Self-assembly of peptide amphiphiles (PAs) has been an active research area as the assemblies can be programmed into variously shaped nanostructures. Although cylindrical micelles are common structures, gold-binding peptide conjugates can self-assemble into chiral nanofibers with single or double helices. When gold nanoparticles bind to the helices, the resulting chiral nanoparticle assemblies have a collective plasmonic circular dichroism signal that can serve as nanoscale circular polarizers or chiroptical sensors. A better atomic-level understanding of the factors which lead to helical PA assemblies is therefore of significant importance. In this study we show that all-atom molecular dynamics simulations can describe the spontaneous structural transformation from a planar assembly of PAs to a twisted assembly or to a helical ribbon. The twist angle and the helical diameter calculated from the simulations closely match the experimental results, with the oxidation of a single Met residue in each PA leading to a change from bilayer to monolayer assemblies with significantly different ribbon properties. A secondary structure analysis shows how a combination of β-sheet formation near the hydrophobic core of the micelle and PPII structures from proline-rich C-terminus regions favors helix formation. The simulations presented here demonstrate the capability of predicting self-assembly in chiral structures, protocols that can easily be applied to the assembly of other amphiphilic molecules.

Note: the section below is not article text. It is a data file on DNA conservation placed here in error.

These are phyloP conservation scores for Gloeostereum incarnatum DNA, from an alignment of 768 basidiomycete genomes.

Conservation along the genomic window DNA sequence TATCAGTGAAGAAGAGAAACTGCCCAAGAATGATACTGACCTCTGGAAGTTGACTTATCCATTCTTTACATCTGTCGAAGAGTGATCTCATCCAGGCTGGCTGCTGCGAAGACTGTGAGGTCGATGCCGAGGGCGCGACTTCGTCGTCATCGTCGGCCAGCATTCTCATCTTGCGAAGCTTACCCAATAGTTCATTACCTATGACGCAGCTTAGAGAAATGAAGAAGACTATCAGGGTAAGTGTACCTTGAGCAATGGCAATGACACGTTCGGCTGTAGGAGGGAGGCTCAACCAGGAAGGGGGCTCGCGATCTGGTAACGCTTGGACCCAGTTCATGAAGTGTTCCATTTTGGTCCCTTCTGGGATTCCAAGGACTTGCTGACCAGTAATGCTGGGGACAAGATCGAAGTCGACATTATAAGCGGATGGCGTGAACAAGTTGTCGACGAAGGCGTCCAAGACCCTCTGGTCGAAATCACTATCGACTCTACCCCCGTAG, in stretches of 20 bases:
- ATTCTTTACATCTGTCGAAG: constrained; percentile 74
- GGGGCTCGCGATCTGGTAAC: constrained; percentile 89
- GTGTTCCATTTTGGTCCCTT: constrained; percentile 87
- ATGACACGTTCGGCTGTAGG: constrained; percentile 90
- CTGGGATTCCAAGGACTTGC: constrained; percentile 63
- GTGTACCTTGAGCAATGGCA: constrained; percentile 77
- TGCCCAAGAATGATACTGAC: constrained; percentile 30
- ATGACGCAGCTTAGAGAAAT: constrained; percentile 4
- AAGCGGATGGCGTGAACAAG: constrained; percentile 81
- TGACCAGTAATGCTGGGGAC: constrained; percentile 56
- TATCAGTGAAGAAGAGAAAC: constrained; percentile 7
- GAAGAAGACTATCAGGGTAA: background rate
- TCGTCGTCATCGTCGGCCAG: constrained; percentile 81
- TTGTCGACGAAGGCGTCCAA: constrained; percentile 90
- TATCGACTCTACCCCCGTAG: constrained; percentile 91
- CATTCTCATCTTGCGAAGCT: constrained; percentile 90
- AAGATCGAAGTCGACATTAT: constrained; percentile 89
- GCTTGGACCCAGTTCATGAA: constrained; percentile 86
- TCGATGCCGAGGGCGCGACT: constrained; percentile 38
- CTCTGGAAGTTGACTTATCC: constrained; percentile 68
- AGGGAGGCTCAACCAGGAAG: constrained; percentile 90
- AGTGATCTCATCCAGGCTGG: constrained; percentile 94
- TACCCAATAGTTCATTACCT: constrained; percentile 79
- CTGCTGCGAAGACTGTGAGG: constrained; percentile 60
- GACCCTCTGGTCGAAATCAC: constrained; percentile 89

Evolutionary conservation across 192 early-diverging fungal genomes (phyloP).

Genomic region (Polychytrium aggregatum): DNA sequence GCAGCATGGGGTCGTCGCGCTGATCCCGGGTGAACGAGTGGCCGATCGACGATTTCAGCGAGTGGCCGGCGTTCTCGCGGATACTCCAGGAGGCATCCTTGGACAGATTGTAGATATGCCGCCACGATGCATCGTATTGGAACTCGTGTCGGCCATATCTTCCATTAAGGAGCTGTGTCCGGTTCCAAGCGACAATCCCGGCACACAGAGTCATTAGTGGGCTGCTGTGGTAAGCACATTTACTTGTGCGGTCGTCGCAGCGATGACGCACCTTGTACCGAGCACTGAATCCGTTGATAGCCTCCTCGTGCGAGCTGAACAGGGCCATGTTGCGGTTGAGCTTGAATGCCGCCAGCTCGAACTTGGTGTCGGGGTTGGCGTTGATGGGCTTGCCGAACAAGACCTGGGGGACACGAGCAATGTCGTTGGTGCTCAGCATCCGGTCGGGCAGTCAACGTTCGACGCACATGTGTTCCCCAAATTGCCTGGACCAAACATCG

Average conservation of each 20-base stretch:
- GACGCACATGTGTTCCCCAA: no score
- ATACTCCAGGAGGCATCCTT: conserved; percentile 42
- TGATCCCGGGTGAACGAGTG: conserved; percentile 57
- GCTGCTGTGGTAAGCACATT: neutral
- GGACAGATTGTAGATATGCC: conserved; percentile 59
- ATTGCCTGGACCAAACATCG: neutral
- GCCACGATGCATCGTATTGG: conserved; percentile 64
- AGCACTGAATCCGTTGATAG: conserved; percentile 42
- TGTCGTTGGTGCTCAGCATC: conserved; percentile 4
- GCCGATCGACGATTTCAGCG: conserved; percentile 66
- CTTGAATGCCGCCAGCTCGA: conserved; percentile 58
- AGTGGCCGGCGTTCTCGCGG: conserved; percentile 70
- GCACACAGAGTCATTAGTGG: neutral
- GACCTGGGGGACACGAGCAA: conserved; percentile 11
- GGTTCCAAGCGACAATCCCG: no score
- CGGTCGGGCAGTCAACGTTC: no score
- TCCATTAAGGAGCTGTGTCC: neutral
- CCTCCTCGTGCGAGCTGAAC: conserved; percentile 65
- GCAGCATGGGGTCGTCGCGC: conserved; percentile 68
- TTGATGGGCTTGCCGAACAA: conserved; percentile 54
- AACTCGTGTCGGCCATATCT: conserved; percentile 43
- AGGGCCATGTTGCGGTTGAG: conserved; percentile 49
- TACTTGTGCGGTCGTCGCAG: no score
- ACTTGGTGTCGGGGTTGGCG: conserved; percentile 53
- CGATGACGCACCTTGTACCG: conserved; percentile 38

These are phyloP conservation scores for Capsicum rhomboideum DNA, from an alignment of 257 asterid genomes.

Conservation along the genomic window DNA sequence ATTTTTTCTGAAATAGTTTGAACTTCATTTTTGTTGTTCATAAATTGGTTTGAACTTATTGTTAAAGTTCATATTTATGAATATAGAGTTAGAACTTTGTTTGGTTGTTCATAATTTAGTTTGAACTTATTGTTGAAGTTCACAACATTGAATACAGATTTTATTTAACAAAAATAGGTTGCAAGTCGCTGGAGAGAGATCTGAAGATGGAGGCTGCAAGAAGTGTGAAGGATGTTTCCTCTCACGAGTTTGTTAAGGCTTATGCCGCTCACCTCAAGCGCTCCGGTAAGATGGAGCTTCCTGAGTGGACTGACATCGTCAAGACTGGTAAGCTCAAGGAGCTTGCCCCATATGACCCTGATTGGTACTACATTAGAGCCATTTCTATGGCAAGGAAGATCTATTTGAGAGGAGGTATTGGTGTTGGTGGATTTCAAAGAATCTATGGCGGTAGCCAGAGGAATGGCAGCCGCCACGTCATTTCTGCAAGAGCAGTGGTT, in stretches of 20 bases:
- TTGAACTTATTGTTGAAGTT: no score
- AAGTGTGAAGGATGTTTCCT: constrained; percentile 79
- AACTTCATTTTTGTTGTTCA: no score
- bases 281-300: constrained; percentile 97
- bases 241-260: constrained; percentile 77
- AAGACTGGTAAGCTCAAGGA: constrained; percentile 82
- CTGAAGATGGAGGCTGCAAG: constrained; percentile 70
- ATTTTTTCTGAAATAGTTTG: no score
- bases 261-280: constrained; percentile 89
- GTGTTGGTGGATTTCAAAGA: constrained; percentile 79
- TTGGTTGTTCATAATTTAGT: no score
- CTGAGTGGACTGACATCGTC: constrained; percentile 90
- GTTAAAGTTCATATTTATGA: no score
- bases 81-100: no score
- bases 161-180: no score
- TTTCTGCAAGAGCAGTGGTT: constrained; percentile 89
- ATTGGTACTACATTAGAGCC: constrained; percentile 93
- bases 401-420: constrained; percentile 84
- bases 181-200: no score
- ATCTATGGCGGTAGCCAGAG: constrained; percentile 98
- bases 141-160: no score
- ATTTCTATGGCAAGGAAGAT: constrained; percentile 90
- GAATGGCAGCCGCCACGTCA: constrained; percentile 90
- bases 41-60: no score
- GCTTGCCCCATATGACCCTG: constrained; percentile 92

ASJC Scopus subject areas
- Materials Science(all)
- Physical and Theoretical Chemistry